With high gas prices sending more commuters to the trains, LIRR president Helena Williams has made communications a priority, increasing spending from $400,000 last year to a projected $4 million this year.
“The technology that allows us to communicate with customers faster and more directly has grown up around us at the LIRR without the proper level of personnel to support it,” Williams said. “Like the rest of the world, our customers now expect information to be delivered to them as quickly as possible.”
Other changes include $631,000 for new monitors that display train information and $877,000 for a new public information office with staff in LIRR offices 24 hours a day.
The changes have not come without some pressure. An audit released in February noted poor communication during a lengthy delay on Feb. 2, 2007, left some riders so frustrated they threatened a conductor and jumped off trains stopped between stations near Valley Stream.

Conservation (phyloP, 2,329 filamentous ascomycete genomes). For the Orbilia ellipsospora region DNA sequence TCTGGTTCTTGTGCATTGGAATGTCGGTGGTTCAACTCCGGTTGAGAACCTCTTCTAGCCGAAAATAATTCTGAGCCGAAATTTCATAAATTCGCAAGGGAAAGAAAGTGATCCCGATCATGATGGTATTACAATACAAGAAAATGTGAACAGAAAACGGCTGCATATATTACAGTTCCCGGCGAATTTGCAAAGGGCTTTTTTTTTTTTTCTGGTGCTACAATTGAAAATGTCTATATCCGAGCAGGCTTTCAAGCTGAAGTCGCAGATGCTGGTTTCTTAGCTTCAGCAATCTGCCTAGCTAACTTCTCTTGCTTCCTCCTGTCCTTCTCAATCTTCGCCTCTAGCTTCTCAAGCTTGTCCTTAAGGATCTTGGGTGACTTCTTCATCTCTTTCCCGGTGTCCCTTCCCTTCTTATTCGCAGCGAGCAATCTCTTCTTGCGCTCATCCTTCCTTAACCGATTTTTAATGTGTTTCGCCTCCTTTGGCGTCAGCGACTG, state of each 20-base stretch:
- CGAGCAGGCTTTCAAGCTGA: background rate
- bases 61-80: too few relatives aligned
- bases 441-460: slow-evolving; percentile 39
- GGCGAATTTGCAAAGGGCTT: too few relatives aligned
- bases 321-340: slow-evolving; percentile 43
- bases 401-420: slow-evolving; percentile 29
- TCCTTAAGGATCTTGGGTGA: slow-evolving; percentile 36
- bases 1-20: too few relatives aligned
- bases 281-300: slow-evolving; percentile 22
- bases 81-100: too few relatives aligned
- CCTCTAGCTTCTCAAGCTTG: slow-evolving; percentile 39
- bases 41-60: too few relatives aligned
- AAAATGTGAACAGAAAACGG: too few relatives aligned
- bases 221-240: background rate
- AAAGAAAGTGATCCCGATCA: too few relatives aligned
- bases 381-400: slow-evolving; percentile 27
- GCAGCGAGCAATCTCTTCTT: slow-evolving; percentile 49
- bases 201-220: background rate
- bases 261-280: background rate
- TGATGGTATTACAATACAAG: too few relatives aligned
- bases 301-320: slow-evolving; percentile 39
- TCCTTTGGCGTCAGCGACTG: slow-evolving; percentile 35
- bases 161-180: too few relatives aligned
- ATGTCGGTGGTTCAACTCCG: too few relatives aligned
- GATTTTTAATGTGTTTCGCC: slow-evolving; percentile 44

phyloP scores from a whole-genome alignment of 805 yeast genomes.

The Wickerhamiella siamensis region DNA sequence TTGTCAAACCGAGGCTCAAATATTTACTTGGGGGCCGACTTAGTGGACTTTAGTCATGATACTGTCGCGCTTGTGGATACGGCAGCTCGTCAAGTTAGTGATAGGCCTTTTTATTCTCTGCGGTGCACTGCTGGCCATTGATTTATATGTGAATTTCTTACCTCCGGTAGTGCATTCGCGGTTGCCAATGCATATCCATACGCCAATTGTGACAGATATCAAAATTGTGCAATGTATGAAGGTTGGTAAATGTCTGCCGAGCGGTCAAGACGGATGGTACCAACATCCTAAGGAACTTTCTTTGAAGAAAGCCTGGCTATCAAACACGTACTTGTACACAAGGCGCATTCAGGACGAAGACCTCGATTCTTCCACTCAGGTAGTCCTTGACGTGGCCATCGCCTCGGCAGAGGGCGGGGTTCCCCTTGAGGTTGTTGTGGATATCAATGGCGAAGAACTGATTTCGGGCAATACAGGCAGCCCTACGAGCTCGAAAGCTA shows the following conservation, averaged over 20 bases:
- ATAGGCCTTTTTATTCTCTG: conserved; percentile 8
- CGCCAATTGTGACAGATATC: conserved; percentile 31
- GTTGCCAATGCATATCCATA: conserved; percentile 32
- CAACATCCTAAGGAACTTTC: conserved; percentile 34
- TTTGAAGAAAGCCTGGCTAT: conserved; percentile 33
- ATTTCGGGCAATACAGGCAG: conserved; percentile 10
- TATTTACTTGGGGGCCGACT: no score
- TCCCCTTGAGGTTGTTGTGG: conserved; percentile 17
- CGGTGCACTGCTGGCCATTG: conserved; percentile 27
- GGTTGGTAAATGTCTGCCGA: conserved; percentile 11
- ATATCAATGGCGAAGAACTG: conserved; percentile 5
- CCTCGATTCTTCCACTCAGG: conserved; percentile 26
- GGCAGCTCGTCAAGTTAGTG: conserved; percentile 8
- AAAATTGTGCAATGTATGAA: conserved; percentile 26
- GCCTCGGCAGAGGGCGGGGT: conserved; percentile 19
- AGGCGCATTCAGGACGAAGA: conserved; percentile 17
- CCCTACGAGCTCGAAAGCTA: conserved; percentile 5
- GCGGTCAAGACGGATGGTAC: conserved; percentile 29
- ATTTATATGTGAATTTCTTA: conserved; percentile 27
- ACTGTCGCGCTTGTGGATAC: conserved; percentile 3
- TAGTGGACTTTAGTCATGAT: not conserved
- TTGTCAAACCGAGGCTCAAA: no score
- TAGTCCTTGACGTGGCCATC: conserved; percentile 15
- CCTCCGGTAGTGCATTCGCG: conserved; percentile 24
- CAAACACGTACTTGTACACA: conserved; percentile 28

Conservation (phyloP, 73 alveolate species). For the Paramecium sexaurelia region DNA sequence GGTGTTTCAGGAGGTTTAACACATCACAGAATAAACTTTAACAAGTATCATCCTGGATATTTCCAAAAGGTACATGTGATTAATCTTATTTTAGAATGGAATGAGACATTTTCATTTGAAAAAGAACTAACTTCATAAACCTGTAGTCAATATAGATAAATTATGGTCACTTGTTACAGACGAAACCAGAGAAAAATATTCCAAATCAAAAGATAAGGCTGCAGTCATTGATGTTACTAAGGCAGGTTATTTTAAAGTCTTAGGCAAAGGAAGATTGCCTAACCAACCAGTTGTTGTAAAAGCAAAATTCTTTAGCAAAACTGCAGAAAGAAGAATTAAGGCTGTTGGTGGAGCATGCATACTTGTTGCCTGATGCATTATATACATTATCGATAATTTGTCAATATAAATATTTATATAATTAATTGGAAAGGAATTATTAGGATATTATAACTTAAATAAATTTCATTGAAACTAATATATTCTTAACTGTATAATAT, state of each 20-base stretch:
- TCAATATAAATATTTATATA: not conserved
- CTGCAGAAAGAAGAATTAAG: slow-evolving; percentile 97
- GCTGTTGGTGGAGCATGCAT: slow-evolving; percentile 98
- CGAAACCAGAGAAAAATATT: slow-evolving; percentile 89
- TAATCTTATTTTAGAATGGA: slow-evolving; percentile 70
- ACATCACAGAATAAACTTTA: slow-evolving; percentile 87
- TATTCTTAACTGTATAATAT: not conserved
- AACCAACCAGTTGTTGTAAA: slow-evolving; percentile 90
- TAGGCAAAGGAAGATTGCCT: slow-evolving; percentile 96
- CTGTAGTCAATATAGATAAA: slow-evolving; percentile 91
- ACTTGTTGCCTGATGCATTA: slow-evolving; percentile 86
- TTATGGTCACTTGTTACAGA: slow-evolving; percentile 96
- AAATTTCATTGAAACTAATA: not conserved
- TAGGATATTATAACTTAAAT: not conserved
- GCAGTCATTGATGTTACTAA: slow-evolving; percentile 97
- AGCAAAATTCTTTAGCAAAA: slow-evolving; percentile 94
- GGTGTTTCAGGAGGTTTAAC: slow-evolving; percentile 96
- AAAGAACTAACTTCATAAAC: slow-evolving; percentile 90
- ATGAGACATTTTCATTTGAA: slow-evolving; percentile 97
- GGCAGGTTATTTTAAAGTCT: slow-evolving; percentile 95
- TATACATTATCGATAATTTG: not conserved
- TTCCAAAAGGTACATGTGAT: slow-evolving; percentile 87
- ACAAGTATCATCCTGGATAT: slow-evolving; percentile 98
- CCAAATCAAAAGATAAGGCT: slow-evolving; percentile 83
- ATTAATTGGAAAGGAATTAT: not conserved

“When incomplete, inaccurate or inconsistent information is provided, customers are more likely to misperceive the severity of an emergency, and exacerbate or create dangers by taking matters into their own hands,” the report by Metropolitan Transportation Authority Inspector General Barry Kluger said.
Traditional lines of relay
Williams conceded one jaw-dropping moment 10 days after she started her job last June, when severe summer storms brought the evening rush to a halt, and she learned the staff who make announcements at Penn Station were largely reliant upon a fax machine to communicate with LIRR headquarters in Jamaica. Thankfully, the fax wasn’t out of paper. Since then, it’s been replaced with an e-mail system.